Deal or No Deal Canada


Deal or No Deal Canada
Deal or No Deal Canada
DOND.JPG
Deal or No Deal Canada logo
Format Game show
Created by John de Mol
Starring Howie Mandel
Rick Campanelli (Canada's Case Game)
Models
Peter Abbay (The Banker)
Country of origin  Canada
No. of episodes 5
Production
Executive producer(s) Scott St. John
John Brunton
Barbara Bowlby
Running time 60 min.
Broadcast
Original channel Global
Original run February 4, 2007 – March 1, 2007

Deal or No Deal Canada is the Canadian-English version of the show Deal or No Deal, which premiered on February 4, 2007. The show ran on the Global Television Network, and lasted 5 episodes.

The host of the U.S. version, Canadian-born Howie Mandel, hosts the Canadian version of the show. The producer and director of the US version, Scott St. John and R. Brian DiPirro, respectively, also came to Canada to produce this version.

The show was taped at the Canadian Broadcasting Centre in Toronto on January 23, 24 and 25, 2007 after receiving 112,767 applicants from prospective players.

The first episode aired on Sunday, February 4. This episode attracted 2.7 million viewers, making it the single highest rated Canadian program ever on Global [1]. The remaining episodes aired over the following four consecutive Thursdays, with the finale on March 1, 2007.

It is currently unknown whether Global will be picking up the show for a full-season run, despite great ratings from the show. At this point in time, it is presumed that plans for a full season have been shelved.

Contents

Case models

Deal or No Deal Canada's 26 models.
Jill Clark has some good news for the contestant as she opens up the loonie ($1) case. The red felt background in the cases was later adopted for the American series.

Five of the 26 models were selected from casting calls in Vancouver, Calgary, Winnipeg, Toronto, and Montreal, joining 21 other professionally-hired models. The full list is as follows:

Case # Model Where From Originally From
1 Jessica Rimmer Toronto, Ontario Coldwater, Ontario
2 Amber Borde Toronto, Ontario
3 Megan Lindley Toronto, Ontario Coldwater, Ontario
4 Brandi Alexander Toronto, Ontario
Vancouver, British Columbia
5 Brittany Gray Pickering, Ontario
6 Daphne Kostova Toronto, Ontario Plovdiv, Bulgaria
7 Véronique Landry
(also appears on the French version)
Montreal, Quebec Chicoutimi, Quebec
8 Hinde Rabbaj Longueuil, Quebec
9 Michelle Lindo Brampton, Ontario
10 Chantale Nadeau Toronto, Ontario Rivière-du-Loup, Quebec
11 Jessica Antonella Romano Toronto, Ontario
12 Jennifer Cooper Waterloo, Ontario Pickering, Ontario
13 Lilette Wiens Toronto, Ontario
14 Jill Clark Toronto, Ontario Mississauga, Ontario
15 Sarah Laurene Jackson Barrie, Ontario Toronto, Ontario
16 Tenika Davis Toronto, Ontario Newmarket, Ontario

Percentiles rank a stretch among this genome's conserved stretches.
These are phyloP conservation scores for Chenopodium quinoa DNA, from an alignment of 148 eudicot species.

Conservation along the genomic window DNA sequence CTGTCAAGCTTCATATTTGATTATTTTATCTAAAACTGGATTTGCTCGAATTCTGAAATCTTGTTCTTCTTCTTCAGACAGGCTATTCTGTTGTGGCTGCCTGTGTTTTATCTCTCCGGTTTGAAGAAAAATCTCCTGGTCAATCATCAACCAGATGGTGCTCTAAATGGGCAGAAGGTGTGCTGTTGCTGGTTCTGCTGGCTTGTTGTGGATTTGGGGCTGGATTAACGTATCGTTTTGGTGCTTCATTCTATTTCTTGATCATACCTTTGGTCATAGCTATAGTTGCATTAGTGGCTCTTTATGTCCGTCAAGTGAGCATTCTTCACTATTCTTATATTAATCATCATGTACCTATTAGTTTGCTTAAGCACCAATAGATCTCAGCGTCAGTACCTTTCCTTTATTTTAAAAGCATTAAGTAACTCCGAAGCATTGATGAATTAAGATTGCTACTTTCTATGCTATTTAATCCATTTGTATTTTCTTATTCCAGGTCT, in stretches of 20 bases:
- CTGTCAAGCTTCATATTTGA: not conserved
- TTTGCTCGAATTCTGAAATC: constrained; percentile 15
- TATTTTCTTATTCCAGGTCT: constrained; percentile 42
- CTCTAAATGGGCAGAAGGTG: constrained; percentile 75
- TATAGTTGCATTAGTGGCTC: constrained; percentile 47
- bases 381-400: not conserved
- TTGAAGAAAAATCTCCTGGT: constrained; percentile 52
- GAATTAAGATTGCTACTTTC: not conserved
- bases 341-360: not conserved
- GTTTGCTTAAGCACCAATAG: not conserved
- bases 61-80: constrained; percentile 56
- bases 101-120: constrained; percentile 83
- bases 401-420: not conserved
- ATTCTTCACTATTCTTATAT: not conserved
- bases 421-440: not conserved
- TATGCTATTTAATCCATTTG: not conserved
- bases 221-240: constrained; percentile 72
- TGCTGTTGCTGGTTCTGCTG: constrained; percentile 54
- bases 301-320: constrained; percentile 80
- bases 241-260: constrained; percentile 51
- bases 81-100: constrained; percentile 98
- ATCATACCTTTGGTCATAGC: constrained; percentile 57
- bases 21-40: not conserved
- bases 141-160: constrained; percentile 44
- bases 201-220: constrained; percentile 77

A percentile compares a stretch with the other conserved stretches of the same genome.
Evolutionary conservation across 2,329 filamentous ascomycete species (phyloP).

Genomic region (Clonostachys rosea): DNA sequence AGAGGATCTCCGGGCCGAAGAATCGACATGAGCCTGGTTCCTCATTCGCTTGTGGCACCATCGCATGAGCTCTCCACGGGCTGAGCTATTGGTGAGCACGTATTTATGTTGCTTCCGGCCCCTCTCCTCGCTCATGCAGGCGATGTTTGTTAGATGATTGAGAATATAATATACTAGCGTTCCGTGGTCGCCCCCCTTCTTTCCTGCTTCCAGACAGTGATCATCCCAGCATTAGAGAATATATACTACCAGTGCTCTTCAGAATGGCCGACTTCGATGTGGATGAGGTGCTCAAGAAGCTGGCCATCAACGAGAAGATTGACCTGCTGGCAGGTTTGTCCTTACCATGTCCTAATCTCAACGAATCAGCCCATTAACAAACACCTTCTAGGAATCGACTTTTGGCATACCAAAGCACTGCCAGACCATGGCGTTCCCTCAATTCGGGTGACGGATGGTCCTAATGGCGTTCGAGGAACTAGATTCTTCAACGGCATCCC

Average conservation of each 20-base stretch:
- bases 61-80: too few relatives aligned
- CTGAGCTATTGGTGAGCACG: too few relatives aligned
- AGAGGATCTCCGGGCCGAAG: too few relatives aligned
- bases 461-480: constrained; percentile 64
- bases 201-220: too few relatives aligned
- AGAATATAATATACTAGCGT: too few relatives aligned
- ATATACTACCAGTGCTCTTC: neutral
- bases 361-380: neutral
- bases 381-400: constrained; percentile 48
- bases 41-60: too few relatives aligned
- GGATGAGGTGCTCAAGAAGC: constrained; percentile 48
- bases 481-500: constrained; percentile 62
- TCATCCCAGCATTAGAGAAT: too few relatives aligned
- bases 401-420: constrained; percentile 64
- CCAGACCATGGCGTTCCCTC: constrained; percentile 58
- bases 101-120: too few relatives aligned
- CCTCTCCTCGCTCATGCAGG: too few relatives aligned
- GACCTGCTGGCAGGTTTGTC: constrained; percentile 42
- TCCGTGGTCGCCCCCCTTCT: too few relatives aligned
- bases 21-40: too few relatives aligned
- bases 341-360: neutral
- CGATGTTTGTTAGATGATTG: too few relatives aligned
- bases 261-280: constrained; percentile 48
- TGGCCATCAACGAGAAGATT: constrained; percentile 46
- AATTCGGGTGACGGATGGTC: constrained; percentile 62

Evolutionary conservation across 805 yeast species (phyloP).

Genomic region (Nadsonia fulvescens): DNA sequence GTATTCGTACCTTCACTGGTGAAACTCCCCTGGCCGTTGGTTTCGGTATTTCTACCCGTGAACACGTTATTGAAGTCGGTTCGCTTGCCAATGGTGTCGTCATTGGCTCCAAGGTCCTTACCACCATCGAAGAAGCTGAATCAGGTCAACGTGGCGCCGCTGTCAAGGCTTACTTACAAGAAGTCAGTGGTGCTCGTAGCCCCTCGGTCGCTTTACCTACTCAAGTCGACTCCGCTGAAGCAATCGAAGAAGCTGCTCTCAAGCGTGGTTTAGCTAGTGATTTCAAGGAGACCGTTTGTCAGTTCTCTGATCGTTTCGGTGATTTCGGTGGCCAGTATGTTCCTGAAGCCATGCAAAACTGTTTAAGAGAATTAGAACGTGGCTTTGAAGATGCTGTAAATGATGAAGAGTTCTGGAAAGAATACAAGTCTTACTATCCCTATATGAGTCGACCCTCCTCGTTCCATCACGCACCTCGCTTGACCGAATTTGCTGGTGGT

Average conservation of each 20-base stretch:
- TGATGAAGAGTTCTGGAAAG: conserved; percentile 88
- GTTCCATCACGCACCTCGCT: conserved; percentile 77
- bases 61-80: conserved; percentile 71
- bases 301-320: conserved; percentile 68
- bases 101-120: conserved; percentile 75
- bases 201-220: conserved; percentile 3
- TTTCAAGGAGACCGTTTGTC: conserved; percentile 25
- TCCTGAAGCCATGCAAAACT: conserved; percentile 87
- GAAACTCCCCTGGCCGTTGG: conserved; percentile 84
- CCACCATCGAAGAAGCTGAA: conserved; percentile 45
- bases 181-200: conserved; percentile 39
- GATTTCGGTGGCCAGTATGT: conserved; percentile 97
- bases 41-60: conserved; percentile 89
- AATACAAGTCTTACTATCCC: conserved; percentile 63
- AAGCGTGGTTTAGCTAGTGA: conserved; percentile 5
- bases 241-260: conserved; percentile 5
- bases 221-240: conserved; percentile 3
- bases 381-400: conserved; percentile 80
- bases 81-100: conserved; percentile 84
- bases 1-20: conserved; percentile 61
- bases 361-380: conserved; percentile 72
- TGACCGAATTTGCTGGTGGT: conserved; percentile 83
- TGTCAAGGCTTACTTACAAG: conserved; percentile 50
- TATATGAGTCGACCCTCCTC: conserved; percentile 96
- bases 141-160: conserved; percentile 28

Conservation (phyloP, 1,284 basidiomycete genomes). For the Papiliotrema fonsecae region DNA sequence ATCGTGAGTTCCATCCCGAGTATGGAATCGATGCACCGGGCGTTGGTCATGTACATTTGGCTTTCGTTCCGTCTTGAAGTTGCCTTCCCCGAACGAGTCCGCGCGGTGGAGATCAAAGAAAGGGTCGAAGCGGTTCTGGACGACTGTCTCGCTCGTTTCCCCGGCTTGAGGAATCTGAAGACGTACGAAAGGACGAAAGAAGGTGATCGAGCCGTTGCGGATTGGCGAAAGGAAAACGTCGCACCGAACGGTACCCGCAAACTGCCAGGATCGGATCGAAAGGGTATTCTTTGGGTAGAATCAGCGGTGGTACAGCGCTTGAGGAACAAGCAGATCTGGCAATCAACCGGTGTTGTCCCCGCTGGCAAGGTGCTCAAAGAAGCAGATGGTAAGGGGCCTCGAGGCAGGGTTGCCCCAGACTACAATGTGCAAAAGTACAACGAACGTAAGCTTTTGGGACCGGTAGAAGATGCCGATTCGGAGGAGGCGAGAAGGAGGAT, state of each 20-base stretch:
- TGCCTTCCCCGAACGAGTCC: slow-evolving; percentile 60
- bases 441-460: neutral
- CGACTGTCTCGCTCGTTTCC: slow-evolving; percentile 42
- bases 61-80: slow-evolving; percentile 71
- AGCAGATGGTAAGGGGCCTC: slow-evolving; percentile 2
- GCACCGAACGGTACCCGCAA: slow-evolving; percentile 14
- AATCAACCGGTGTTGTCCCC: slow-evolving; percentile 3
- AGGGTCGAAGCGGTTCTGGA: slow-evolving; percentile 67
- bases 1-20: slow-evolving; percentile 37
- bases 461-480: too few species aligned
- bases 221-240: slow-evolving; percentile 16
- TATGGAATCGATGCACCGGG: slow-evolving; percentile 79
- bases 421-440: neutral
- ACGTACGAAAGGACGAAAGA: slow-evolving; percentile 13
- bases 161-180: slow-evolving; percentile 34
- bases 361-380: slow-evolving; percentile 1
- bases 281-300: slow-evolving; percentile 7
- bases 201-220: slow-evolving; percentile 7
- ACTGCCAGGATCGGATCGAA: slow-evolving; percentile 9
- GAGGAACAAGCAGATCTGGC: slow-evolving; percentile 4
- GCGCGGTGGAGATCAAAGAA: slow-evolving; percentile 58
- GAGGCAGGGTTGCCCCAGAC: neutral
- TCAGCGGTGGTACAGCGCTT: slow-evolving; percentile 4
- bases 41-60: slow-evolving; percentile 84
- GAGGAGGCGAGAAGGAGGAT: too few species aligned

17 Laura Elizabeth Pilotte Whitby, Ontario Pickering, Ontario
18 Nora Kwang Toronto, Ontario
19 Kylee Evans Toronto, Ontario Stellarton, Nova Scotia
20 Jennifer Jacqueline Palamos Abbotsford, British Columbia Surrey, British Columbia
21 Siovan Hope-Ross London, Ontario St. Maarten, Trinidad
22 Jessica Gabrielle Hebert Winnipeg, Manitoba
23 Jennifer Fletcher Calgary, Alberta Red Deer, Alberta
24 Amanda Perreira Toronto, Ontario
25 Candace Edwards Toronto, Ontario Trinidad & Tobago
26 Shanu Rawat Toronto, Ontario Vancouver, British Columbia
Substitute Angélica Escudero Toronto, Ontario Vancouver, British Columbia
Substitute Katherine Aniela Fergusson-Kurylo Toronto, Ontario Saskatoon, Saskatchewan

Despite being a Canadian native, Leyla Milani (who holds Case #13 on the US version) is not one of the models on the Canadian version.

Case values

The banker makes an offer for the contestant to leave the game. Notably, the skybox is open and the banker stands throughout play.

The amounts remain the same as the American edition, except for the re-labeling of the $1 value using the common nickname "loonie", the addition of a "toonie" case, and the removal of the $400,000 value. All amounts are in Canadian dollars, tax-free.

Left Side Right Side
$0.01 $750
LOONIE($1) $1,000
TOONIE($2) $5,000
$5 $10,000
$10 $25,000
$25 $50,000
$50 $75,000
$75 $100,000
$100 $200,000
$200 $300,000
$300 $500,000
$400 $750,000
$500 $1,000,000

Canada's Case Game

Rick Campanelli presents the Canada's Case Game segment.

Presented by ET Canada correspondent Rick Campanelli, Canada's Case Game is modelled after the American Lucky Case Game. During commercials, five cases are displayed by a selection of the models. Viewers are invited to choose a case by texting a number (at a cost of $1 per message) or entering at globaltv.com, with the winning case displayed at the end of the program and all those who selected that case being entered in the draw for the grand prize.